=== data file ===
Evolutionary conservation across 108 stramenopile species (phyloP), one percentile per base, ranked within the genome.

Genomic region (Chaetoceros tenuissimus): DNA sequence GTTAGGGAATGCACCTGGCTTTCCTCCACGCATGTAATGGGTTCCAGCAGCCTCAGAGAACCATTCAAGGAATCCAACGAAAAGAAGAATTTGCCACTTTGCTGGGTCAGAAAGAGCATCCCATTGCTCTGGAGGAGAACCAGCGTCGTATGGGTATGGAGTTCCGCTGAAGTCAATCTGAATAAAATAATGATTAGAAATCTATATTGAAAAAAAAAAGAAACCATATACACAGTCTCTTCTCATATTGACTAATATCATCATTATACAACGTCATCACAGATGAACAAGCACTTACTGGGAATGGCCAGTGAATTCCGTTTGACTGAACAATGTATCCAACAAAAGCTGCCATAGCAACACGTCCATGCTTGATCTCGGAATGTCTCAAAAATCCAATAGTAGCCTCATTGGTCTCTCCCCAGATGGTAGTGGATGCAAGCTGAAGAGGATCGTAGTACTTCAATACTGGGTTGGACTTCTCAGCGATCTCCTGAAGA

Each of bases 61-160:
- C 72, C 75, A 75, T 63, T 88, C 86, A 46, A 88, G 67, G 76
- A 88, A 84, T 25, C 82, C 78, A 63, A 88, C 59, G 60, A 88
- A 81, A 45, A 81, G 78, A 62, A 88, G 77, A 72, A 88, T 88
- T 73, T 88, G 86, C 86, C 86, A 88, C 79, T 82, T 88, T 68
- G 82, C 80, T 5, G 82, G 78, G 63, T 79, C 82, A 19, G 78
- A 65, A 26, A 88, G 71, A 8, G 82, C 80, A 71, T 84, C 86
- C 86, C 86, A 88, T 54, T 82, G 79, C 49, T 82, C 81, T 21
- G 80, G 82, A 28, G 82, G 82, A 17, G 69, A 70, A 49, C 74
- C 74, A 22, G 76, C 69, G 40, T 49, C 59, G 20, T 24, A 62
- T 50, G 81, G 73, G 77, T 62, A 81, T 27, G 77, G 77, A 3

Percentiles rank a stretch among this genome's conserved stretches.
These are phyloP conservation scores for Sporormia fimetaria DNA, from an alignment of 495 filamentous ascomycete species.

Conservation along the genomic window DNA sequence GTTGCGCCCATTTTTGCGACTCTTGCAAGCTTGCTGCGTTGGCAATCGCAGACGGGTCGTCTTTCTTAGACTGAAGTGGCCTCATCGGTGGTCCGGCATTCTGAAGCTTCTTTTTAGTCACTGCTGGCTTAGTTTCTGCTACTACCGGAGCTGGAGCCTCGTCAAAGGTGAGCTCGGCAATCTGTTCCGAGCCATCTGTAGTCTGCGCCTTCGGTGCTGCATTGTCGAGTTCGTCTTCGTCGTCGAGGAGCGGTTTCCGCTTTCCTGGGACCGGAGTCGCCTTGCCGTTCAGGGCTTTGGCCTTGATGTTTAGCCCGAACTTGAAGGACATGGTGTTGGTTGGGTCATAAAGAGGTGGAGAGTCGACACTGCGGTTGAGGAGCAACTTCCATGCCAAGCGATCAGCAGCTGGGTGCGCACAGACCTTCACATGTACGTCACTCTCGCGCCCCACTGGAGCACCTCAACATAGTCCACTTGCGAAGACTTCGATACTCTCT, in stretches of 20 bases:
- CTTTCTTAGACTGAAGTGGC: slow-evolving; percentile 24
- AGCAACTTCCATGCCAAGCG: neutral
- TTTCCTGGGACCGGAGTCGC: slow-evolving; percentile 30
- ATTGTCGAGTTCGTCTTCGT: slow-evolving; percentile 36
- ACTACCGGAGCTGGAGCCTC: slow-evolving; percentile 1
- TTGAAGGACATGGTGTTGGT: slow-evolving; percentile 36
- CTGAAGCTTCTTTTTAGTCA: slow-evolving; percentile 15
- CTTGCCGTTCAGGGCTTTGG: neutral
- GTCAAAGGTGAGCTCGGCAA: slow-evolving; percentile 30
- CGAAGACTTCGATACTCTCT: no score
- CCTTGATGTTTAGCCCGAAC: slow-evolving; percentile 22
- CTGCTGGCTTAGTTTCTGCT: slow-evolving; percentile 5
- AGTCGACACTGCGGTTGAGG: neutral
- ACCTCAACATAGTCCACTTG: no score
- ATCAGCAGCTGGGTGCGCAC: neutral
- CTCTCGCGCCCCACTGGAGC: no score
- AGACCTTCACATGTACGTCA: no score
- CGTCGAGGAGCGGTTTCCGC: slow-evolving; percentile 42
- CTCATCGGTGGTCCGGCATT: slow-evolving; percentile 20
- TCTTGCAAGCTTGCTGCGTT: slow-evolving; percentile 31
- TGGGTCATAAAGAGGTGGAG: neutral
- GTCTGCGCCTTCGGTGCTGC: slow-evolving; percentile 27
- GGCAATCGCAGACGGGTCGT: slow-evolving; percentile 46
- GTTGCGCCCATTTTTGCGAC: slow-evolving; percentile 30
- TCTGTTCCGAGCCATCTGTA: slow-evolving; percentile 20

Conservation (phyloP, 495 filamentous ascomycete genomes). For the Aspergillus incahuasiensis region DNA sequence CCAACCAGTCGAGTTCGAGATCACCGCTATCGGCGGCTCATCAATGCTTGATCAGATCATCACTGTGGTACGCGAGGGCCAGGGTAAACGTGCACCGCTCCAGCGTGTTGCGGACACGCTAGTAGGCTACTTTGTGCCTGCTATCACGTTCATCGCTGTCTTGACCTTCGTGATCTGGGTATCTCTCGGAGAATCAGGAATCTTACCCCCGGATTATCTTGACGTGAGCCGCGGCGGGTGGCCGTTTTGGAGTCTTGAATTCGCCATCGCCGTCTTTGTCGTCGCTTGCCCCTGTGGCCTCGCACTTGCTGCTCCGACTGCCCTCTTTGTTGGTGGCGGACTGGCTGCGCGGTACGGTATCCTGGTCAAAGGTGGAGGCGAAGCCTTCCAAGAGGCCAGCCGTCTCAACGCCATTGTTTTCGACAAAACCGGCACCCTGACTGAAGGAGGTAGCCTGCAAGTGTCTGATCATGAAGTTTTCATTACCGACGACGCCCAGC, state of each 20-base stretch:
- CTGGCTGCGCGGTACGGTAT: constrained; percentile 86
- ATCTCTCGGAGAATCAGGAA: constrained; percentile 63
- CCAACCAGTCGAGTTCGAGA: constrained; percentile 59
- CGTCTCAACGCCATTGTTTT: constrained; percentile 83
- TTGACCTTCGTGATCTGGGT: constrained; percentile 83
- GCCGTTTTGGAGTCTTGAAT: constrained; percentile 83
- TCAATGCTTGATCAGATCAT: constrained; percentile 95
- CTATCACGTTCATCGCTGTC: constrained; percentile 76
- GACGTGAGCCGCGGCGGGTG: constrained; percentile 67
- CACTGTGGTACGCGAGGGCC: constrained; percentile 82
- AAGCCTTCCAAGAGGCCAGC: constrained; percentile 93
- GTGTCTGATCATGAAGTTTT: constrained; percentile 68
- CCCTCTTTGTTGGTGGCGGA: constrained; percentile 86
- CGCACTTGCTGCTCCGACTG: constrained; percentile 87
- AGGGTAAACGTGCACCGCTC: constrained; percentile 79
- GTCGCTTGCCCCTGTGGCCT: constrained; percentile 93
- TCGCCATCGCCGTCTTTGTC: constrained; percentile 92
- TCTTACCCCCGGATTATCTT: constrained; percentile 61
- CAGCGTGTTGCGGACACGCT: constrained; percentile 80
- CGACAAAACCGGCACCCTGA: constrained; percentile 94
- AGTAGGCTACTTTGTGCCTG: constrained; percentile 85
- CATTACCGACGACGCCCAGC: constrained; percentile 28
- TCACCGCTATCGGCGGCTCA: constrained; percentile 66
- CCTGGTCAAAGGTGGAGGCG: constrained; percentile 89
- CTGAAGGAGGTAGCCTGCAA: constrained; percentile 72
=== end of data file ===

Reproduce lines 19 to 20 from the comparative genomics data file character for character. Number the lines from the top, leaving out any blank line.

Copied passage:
- TTTCCTGGGACCGGAGTCGC: slow-evolving; percentile 30
- ATTGTCGAGTTCGTCTTCGT: slow-evolving; percentile 36